Don’t Talk About My Hair: The Woes of Being Black at Work

Why organisations need to break down exclusionary cultural norms

Renee Kapuku Ed.M.
Nov 10, 2019 · 4 min read
Samanta Sophia via Unsplash:

As I closed up a session with one of my personal mentors last year, we had a conversation about our experiences at work so far. I was working part-time as an office receptionist.

I’m fortunate enough that my mentor is as keen on diversity and inclusion as I am, with a plethora of organisations, programmes and schemes under his belt. He asked me how work was going so far.

I smiled ruefully, laughing a little, as I recounted some of the experiences of the past week.

“I’m also a little bit worried…” I started, but trailed off as I thought about the absurdity of what I would say next.

“Go on. What are you worried about?” My mentor said, looking up and catching my eye square on. I blushed, looking at my shoes.

“My hair. I’m going to change it from braids to a weave — and I’m not sure I can if I’ll be able to handle the comments.”

My mentor also smiled ruefully. “The joys of being a black woman in the workplace, huh?”

It was a small exchange, followed by a more general and fleshed-out conversation about black authenticity in the workplace and whether people of African and Caribbean backgrounds can ever bring their full selves to the work place.

We spoke about the overwhelming implicit cultural symbols which either compelled assimilation, or forced erasure.

We talked about the imposter syndrome and lack of confidence diverse candidates felt long after securing the job and the lack of mobility within the work force due to existing cultural biases.

Whenever there is a conversation about diversity in organisations, it always centres on recruitment and Human Resources. We always talk about ways of attracting talent, rather than brainstorm ways in which we can keep talent.

We think about ways in which we can create ‘the pipeline’ rather than ways we can keep people once they have entered the pipeline.

We think about ways we can make the workplace appear more diverse and inclusive without considering the practical implications of creating a real diverse and inclusive working environment.

There have been many a speech made by CEOs and Heads of Diversity which touch on ensuring that candidates, irrespective of who they are or where they come from, are given the opportunity to get their foot in the door, or a seat at the table.

But what happens when you step through the door? What happens when you are finally sat down at the table?

What happens when suddenly, you spend the majority of your time with no-one that looks like you, sounds like you, or has experienced anything you have ever gone through? What happens when the music you listen to, the food you eat and the clothes that you wear will not be culturally or socially acceptable? What happens when your hair becomes politicised or — worse — the butt of jokes at work?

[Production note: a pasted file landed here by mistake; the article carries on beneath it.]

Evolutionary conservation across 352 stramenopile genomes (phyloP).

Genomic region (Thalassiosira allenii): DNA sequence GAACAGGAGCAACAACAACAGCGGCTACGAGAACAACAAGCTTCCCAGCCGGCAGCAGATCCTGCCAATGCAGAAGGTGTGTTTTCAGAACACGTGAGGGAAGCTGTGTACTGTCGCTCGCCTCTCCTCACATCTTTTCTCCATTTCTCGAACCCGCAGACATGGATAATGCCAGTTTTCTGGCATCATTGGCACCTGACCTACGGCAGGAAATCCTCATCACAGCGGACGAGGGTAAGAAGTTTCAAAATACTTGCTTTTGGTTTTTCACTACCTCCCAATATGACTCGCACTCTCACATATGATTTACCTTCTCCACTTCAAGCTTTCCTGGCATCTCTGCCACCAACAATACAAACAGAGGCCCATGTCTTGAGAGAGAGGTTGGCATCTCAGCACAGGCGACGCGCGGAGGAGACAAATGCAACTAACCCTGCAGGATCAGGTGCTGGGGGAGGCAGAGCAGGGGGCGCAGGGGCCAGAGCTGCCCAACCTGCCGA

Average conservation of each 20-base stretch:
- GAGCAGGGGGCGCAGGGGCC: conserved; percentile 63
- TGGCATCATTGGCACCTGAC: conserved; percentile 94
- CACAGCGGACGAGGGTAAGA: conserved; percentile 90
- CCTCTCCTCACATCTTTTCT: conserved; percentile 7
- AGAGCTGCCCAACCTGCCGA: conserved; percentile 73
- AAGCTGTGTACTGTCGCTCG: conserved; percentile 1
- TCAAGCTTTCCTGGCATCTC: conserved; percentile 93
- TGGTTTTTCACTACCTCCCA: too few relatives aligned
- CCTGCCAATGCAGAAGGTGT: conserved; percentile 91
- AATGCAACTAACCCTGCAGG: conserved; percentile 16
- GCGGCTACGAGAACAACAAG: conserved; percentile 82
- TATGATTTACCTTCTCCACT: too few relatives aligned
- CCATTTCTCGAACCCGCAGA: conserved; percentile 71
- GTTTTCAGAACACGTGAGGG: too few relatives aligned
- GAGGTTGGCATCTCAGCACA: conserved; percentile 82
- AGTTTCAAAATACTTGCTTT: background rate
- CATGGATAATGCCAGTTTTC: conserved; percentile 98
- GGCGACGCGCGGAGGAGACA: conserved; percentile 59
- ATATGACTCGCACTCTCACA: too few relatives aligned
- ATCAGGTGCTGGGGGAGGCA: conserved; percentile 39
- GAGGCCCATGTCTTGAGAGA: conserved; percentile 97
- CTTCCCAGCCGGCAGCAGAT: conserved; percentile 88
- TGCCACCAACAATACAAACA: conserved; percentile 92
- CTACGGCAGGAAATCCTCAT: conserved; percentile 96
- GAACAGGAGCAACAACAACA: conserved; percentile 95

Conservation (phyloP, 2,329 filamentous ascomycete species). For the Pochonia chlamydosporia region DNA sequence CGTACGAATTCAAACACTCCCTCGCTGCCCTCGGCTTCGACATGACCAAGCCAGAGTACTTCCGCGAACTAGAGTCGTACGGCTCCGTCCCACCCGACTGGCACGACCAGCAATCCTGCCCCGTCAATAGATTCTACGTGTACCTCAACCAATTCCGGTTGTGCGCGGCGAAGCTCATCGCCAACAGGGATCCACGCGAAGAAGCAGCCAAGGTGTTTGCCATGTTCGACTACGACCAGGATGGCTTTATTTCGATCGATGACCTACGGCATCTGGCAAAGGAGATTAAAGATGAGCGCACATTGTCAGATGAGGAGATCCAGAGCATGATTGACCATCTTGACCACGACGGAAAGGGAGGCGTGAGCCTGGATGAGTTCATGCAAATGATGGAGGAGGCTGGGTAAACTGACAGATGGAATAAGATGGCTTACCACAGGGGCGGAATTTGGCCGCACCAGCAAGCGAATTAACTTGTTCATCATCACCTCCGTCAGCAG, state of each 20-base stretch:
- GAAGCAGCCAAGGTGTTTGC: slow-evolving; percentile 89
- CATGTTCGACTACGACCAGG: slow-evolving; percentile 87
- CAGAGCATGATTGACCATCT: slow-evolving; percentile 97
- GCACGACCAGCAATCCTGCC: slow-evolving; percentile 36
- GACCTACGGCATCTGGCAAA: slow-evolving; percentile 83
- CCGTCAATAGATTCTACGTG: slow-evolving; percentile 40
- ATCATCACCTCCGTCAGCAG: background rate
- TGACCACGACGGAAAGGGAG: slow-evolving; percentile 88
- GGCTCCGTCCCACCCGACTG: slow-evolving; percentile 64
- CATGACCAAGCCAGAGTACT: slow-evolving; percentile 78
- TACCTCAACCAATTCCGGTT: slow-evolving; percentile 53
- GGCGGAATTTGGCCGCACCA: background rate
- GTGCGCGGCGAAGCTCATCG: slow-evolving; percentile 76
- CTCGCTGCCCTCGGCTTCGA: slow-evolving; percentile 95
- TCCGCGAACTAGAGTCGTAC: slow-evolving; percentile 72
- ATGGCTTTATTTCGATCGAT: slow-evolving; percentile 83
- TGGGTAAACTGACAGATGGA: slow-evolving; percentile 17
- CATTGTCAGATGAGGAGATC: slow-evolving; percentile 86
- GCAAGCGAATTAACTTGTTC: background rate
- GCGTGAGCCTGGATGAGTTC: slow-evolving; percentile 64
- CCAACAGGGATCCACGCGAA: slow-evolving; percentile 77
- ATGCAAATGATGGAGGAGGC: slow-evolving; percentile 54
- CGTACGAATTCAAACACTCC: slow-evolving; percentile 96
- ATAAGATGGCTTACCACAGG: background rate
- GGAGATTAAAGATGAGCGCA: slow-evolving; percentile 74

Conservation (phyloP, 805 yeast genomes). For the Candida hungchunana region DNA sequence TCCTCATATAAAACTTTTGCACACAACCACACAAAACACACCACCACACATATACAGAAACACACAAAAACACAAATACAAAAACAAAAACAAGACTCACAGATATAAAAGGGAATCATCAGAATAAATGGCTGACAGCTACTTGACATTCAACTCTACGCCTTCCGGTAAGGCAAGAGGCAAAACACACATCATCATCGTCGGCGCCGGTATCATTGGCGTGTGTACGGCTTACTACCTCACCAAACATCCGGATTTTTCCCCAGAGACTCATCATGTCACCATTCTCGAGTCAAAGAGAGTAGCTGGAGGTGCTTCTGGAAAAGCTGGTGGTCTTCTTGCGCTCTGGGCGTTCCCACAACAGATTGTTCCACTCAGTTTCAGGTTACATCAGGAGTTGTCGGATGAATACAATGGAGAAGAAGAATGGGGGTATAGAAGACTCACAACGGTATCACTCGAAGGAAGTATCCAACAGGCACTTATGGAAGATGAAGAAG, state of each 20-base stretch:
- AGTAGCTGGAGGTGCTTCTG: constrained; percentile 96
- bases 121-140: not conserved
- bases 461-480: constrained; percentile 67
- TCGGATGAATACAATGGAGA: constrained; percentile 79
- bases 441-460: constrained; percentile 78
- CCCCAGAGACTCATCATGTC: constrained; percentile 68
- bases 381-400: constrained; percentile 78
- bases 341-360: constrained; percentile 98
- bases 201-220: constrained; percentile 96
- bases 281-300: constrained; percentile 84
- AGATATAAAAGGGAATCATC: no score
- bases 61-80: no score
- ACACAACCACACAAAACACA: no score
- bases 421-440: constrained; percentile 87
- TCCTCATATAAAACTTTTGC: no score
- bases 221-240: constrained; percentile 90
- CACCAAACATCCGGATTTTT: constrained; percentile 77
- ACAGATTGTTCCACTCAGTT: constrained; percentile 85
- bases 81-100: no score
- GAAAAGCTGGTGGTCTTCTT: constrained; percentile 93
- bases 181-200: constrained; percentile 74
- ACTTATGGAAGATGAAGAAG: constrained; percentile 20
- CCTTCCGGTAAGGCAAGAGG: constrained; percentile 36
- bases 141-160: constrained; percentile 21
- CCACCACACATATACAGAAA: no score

What do you do when everything you stand for suddenly stands for nothing?

People tend to focus so much on bringing people to these spaces that they forget to ask:

just how much of their authentic self can they bring to these places?

I was born and raised on a council estate in urban North London. I was surrounded by predominantly working-class, non-white immigrants for the majority of my life.

When I found myself in Oxford, Harvard and in the workforce beyond, I found that there were times where I could not be as fully present as my white co-workers. I could not crack the same jokes. I wasn’t interested in the drinking-culture. I did not feel comfortable bringing my personal life to work.

Organisations need to focus on creating a culture that is truly inclusive. One where we can talk about actual social cues and more implicit biases which we cannot always quantify. This goes beyond a quota and bringing in diversity, but subjecting our cultural norms to greater scrutiny. It means being dedicated to hearing out personal experiences as well as statistical analysis, it means being aware of the normalisation and reward of very specific experiences against others, and it means, most of all, being open.

Do not talk about my hair.

As a black woman, my hair has been heavily policed and politicised all my life. The politics of respectability versus the very real practicalities of dealing with type 4c hair means that I’ve been in a constant turmoil about with my hair.

I also don’t want to explain or validate any part of my experience or my cultural practices in a space where it cannot be accomodated.

Do not expect marginalised people to educate or openly share their experiences if you are not willing to help co-create an environment where this is possible.

We need to do better.

If you see a black woman has changed her hair and you have not established a relationship in which your commentary is inoffensive. If you see a young black man has walked into the office early in the morning with his durag still on and some rice and chicken in hand in tupperware. If you notice a young black person listening to their ethnic or cultural music.

Don’t ask them.

Ask yourself — do we have a relationship or environment which would not make them feel uncomfortable?

If the answer is no, then Houston — we have a problem.

Not a diversity problem

A cultural one.

Renee Kapuku Ed.M.

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